Texas Law Changes Liability for Emergency Medical Care

September 1, 2019
Texas Law Changes Liability for Emergency Medical Care

    Effective September 1, 2019, the Texas Legislature changed the statute governing heightened liability protection afforded to physicians and healthcare providers who provide emergency medical care. House Bill 2362, purportedly drafted in response to the Supreme Court’s decision in Texas Health Presbyterian Hospital of Denton v. D.A., clarifies when the “willful and wanton negligence” standard of the Texas Medical Liability Act applies.

    In Texas Health Presbyterian Hospital of Denton v. D.A., the plaintiff (mother) was admitted to the hospital for labor induction. During the course of delivery, the baby’s shoulder became stuck on the mother’s pelvis. After repeated, failed attempts to dislodge the baby, the obstetrician reached into the birth canal and pulled the baby’s arms across his chest, dislodging the baby’s shoulder. The baby was delivered, but suffered injuries as a result of the final maneuver used to deliver the baby. The parents of the child filed a lawsuit naming the OB, his practice group, and the hospital as defendants. The OB argued Texas Civil Practice & Remedies Code Section 74.153 precluded the plaintiffs’ ordinary negligence claim. Section 74.153 requires a health-care-liability claimant to prove the defendant physician or health care provider breached the applicable standard of care with willful and wanton negligence if the claim arises out of the provision of emergency medical care. In other words, section 74.153 shields physicians and healthcare providers from liability predicated on claims of negligence, but not gross negligence. The sole issue in this limited permissive appeal was whether section 74.153 applied to emergency medical care provided in an obstetrical unit.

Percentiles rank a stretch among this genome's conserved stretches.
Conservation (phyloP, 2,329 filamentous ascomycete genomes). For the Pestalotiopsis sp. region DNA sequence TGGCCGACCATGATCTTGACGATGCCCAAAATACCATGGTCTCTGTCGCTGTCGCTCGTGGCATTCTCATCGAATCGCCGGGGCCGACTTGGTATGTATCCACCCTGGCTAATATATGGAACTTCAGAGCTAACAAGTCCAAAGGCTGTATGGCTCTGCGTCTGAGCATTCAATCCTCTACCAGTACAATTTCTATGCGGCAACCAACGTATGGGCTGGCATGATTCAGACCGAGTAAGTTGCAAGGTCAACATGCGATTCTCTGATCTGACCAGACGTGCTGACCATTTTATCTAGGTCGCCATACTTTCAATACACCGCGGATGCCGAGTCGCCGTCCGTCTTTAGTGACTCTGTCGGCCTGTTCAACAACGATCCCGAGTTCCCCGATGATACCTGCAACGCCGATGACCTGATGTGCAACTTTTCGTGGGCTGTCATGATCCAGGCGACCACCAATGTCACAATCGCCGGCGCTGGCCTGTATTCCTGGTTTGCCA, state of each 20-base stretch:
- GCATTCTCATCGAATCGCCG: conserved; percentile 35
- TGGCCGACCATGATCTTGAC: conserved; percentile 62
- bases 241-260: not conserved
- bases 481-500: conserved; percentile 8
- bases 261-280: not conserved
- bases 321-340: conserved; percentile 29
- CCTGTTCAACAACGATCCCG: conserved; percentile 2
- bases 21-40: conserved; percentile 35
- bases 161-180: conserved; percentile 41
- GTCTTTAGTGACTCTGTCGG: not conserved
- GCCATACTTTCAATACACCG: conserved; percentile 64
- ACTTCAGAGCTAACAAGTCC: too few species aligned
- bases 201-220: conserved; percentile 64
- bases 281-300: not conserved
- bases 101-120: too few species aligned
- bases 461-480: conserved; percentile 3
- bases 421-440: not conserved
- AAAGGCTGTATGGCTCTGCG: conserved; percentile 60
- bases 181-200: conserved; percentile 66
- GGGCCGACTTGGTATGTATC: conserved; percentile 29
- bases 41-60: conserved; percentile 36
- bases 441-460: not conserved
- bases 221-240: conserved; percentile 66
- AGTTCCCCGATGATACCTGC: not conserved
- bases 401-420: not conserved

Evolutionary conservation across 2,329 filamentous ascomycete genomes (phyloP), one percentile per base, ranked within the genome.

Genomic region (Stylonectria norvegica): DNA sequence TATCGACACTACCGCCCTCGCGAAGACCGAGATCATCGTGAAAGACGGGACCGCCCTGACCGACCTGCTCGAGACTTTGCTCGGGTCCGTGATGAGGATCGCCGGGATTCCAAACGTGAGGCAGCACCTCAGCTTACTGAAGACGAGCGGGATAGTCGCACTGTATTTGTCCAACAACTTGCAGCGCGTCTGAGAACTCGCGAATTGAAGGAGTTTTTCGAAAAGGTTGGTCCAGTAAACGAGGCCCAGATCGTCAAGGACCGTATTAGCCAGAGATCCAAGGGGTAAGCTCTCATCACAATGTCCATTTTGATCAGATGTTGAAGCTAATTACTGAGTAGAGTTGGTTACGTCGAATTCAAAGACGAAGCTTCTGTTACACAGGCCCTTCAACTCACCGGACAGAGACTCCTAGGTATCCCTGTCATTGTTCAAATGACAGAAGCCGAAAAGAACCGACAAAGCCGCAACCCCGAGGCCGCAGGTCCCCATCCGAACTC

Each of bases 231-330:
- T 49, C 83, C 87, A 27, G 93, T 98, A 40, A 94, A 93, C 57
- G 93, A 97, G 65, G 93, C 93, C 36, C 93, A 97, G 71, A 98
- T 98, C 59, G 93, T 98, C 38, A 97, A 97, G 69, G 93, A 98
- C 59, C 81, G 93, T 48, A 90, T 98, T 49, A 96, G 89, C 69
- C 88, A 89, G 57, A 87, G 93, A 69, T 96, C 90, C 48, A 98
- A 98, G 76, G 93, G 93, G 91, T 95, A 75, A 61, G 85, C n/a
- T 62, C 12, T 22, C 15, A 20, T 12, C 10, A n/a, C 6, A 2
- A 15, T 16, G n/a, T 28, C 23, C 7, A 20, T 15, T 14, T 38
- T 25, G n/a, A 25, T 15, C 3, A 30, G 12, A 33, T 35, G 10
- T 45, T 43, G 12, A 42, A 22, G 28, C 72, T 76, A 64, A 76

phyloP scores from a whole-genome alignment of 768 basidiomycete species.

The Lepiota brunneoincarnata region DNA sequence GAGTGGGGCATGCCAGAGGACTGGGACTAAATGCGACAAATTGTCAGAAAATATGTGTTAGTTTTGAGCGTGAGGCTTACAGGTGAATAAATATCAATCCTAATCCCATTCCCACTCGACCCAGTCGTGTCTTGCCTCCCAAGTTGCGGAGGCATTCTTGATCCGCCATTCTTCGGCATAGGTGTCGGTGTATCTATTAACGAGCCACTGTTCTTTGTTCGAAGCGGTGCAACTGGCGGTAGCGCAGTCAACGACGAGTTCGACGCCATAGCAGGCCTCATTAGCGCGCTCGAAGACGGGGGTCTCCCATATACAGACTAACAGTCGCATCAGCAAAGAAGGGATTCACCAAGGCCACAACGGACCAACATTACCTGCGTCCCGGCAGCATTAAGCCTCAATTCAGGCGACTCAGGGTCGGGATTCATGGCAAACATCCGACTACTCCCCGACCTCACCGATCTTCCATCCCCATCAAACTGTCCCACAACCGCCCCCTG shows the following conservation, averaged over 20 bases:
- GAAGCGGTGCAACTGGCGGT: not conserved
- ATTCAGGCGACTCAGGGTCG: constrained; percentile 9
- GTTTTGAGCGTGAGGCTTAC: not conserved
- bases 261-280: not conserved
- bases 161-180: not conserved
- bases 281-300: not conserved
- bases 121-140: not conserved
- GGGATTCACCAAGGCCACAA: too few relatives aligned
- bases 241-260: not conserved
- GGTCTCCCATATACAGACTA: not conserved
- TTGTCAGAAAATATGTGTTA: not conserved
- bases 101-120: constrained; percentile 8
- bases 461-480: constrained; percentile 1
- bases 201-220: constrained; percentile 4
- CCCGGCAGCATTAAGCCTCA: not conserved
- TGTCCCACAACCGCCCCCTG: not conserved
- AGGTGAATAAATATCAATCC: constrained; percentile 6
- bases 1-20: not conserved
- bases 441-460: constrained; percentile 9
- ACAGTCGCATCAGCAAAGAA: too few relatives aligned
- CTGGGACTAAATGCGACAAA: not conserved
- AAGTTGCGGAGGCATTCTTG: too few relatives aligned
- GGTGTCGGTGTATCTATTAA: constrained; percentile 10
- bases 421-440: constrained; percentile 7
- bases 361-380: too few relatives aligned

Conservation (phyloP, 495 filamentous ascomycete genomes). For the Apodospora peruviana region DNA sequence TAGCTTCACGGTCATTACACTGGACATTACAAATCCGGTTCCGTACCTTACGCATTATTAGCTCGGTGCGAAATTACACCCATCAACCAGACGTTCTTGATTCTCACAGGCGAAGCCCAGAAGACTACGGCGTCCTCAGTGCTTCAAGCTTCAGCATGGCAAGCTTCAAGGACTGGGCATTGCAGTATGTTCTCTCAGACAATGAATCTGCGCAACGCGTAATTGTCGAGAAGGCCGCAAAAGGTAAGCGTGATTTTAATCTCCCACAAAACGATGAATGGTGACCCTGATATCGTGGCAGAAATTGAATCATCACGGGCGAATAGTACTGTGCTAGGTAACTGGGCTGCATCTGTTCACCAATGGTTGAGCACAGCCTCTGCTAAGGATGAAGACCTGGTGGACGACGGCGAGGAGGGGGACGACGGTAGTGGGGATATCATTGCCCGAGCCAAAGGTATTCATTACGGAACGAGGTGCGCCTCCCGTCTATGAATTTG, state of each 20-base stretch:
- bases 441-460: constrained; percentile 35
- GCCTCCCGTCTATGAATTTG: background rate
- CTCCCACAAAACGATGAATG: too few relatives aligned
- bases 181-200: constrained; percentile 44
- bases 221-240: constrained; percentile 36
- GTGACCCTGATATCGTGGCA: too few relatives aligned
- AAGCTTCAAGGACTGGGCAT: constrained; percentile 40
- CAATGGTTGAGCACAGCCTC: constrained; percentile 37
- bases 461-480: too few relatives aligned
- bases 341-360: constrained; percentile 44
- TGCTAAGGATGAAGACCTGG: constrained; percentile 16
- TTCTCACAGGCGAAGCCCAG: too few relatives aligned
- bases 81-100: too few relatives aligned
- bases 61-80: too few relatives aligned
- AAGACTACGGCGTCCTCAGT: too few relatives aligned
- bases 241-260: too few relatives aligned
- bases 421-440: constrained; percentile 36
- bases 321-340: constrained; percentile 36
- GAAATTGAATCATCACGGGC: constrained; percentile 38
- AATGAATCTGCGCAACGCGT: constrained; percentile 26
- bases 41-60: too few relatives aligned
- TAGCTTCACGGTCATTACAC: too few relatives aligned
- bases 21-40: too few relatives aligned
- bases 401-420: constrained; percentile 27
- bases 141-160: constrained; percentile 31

After an exhaustive textual analysis, the Supreme Court held section 74.153 applied to an obstetrical unit without the patient seen previously in the Emergency Department. Due to the procedural posture of this case, the Court did not address whether the OB’s provision of medical care constituted “emergency medical care” as contemplated by section 74.153. Rather, the Court assumed, without deciding, the care at issue met the statutory definition of “emergency medical care,” in determining that section 74.153 applied to “emergency medical care” that originates in a hospital’s obstetrical unit. Because the Court did not decide whether the care at issue was truly “emergency medical care,” the Legislature further defined and limited the type of care that constitutes an emergency.

    The new amendments to section 74.153 provide clarity and resolve future ambiguities in terms of what circumstances the willful and wanton negligence standard applies. Most notably, the text of section 74.153 has been modified to reflect the Supreme Court’s interpretation of section 74.153 in Texas Health Presbyterian Hospital of Denton v. D.A. as applicable to emergency medical care originating in an obstetrical unit. Additionally, section 74.153 now expressly excludes the willful and wanton negligence standard in specific circumstances, such as non-emergency care occurring after the patient is stabilized or care unrelated to a medical emergency. Physicians and healthcare providers should remain vigilant as Texas courts apply this amended law to future cases, especially in light of the question left open by the Court in terms of what conduct constitutes “emergency medical care” under section 74.153.Effective September 1, 2019, the Texas Legislature changed the statute governing heightened liability protection afforded to physicians and healthcare providers who provide emergency medical care. House Bill 2362, purportedly drafted in response to the Supreme Court’s decision in Texas Health Presbyterian Hospital of Denton v. D.A., clarifies when the “willful and wanton negligence” standard of the Texas Medical Liability Act applies.